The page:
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The Spring Burials

Violets growing through the asphalt mean

the usual of spring’s predicament:

how, busy getting born, still wings and green

will falter, twist, misgrow their management

and die. Violets grow on one curled leg,

a slender prop obliviously crushed,

and newborn birds are falling from their eggs,

still feathered wet and hidden in the brush

when you walk by. They die in spite of us;

in shoebox nests and jelly jars supplied

with best intentions. Bring them in the house,

then fuss, arrange things, feed them. Occupy

yourself with worms and eyedroppers, sunlight

and potting earth. You’ll bury them in days,

feel silly in your grief. And still you’ll sit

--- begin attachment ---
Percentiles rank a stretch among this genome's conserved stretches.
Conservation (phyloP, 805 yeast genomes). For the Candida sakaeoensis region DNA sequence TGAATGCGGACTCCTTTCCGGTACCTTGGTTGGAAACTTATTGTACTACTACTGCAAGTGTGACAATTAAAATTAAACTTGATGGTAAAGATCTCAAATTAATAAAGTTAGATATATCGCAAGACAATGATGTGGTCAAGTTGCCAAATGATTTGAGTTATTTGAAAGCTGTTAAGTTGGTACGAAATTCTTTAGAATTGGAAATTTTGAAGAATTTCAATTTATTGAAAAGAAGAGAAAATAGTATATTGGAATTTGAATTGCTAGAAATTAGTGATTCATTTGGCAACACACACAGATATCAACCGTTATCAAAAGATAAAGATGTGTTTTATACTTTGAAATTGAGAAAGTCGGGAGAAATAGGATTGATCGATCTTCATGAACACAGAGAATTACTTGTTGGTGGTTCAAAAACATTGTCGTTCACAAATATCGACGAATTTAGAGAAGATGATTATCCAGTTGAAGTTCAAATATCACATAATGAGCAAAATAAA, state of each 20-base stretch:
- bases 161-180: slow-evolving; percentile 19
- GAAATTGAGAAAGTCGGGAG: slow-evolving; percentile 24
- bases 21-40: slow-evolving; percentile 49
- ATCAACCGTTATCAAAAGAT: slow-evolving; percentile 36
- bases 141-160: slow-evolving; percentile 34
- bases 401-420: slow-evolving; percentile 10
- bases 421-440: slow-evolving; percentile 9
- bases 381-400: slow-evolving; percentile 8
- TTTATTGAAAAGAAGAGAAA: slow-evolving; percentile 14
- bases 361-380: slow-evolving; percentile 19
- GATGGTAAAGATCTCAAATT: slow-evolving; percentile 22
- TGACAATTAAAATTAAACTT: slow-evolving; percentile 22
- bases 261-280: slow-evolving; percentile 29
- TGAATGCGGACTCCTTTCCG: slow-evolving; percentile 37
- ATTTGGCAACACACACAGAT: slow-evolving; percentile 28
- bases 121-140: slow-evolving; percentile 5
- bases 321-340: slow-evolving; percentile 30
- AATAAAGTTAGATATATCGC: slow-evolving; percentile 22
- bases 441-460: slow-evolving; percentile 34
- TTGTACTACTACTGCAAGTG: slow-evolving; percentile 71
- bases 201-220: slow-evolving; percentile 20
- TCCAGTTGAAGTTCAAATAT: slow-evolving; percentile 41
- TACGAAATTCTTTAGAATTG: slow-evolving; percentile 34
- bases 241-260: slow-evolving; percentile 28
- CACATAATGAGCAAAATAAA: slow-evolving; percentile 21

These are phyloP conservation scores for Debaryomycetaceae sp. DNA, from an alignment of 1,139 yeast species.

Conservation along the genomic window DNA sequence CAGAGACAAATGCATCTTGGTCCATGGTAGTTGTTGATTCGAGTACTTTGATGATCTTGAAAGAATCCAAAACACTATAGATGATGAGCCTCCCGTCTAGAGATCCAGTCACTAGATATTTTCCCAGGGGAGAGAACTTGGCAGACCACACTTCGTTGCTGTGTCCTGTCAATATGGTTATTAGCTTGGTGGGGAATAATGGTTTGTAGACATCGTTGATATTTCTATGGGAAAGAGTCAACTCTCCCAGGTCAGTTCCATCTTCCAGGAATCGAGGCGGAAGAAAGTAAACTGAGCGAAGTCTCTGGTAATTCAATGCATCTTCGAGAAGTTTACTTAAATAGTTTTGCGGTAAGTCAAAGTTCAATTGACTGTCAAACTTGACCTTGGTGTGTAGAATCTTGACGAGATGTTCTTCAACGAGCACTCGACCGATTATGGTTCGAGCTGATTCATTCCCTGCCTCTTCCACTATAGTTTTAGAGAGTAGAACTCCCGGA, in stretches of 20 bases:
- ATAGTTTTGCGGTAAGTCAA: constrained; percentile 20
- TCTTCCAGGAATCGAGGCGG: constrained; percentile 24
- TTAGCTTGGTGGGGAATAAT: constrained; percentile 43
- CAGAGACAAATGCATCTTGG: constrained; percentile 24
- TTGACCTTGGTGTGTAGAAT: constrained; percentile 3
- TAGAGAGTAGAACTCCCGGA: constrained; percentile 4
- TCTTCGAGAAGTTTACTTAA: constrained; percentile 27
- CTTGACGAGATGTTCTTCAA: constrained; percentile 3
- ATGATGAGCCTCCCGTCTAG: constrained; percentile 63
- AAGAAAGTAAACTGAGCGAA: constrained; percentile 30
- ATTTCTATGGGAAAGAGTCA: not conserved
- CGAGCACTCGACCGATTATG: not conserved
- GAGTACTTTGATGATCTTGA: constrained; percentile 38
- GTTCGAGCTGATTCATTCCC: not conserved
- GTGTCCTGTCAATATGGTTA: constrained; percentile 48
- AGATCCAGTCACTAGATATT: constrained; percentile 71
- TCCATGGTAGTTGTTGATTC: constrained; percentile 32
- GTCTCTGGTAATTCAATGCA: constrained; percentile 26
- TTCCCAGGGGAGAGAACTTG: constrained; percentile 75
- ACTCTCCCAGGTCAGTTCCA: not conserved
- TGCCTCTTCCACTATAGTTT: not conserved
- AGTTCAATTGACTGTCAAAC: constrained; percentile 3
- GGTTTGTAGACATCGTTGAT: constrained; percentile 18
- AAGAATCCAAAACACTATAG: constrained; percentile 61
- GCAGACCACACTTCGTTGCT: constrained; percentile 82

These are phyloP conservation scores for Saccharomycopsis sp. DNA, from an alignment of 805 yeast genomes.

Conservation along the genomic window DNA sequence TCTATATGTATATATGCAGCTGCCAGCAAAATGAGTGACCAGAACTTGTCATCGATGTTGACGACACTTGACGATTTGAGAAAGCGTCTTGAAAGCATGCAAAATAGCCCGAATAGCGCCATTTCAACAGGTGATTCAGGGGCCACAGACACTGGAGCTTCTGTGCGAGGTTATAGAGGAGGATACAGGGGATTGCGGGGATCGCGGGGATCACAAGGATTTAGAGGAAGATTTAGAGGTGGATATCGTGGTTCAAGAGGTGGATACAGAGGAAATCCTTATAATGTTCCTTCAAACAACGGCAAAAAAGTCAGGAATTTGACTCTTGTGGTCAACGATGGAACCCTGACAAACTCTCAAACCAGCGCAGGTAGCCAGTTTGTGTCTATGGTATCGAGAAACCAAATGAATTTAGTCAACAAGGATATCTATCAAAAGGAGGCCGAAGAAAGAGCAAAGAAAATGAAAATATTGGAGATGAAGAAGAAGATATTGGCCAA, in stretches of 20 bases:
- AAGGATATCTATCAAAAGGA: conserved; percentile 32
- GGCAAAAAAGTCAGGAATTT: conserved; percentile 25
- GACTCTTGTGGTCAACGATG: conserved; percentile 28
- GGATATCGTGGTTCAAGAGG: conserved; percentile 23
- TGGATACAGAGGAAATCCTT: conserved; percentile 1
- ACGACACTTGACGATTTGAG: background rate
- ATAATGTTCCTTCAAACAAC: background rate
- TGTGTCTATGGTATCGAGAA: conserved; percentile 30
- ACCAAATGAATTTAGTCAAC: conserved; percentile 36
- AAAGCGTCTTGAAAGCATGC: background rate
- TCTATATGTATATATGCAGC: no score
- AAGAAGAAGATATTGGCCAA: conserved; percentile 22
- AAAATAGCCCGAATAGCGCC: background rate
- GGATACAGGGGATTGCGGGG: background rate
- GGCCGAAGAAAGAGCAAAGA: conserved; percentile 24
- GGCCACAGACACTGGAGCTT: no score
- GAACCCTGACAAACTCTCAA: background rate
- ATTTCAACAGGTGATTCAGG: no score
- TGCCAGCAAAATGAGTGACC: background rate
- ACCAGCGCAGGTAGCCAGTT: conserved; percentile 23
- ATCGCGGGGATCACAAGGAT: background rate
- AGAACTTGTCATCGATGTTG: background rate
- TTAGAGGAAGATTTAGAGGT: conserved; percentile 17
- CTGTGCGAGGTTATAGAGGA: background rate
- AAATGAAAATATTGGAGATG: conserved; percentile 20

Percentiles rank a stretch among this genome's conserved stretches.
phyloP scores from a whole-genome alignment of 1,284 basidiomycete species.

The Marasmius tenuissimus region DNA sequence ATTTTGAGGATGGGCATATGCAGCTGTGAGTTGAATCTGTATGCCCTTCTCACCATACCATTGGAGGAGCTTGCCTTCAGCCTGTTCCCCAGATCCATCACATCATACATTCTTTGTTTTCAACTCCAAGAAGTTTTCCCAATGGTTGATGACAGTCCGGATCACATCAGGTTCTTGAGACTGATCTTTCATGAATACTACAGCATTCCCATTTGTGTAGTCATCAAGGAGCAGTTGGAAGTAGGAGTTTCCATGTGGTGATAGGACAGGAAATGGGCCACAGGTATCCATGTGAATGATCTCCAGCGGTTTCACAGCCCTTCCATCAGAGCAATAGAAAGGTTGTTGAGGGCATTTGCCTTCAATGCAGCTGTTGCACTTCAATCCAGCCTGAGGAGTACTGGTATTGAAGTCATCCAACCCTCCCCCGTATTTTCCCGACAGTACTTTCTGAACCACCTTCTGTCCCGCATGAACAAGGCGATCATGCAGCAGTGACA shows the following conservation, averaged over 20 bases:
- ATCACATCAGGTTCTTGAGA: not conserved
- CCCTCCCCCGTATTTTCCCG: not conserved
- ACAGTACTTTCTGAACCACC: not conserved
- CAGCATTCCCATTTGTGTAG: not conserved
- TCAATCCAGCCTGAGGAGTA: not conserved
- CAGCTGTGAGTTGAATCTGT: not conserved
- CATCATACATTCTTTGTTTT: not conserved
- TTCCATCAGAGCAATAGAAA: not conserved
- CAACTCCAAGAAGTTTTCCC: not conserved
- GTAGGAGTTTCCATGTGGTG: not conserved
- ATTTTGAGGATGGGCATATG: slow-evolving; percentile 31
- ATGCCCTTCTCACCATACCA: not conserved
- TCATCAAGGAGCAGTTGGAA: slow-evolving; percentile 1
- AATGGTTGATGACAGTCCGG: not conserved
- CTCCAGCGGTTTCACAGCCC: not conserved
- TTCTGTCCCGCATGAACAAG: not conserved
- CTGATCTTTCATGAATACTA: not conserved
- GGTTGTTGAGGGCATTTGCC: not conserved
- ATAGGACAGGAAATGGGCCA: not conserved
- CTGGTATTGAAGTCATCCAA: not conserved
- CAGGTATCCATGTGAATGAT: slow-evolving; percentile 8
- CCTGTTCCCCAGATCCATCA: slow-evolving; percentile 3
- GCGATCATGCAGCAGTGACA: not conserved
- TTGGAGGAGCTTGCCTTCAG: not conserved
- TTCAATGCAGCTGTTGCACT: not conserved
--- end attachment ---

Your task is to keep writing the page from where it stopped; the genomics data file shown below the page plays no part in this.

a moment on the blacktop, study ways

to save an unimportant, pretty weed

or bird. You’re still a fool –a fool to bend

so sentimentally and fool in deed,

assuming you know better. Spring is kind.

from InfantaFind it in the library

Copyright © 1995 Erin Belieu
Used with the permission of The Permissions Company, Inc.
on behalf of Copper Canyon Press.

Published in Erin Belieu Poems

This program is supported in part by a grant from the Idaho Humanities Council, a State-based program of the National Endowment for the Humanities.

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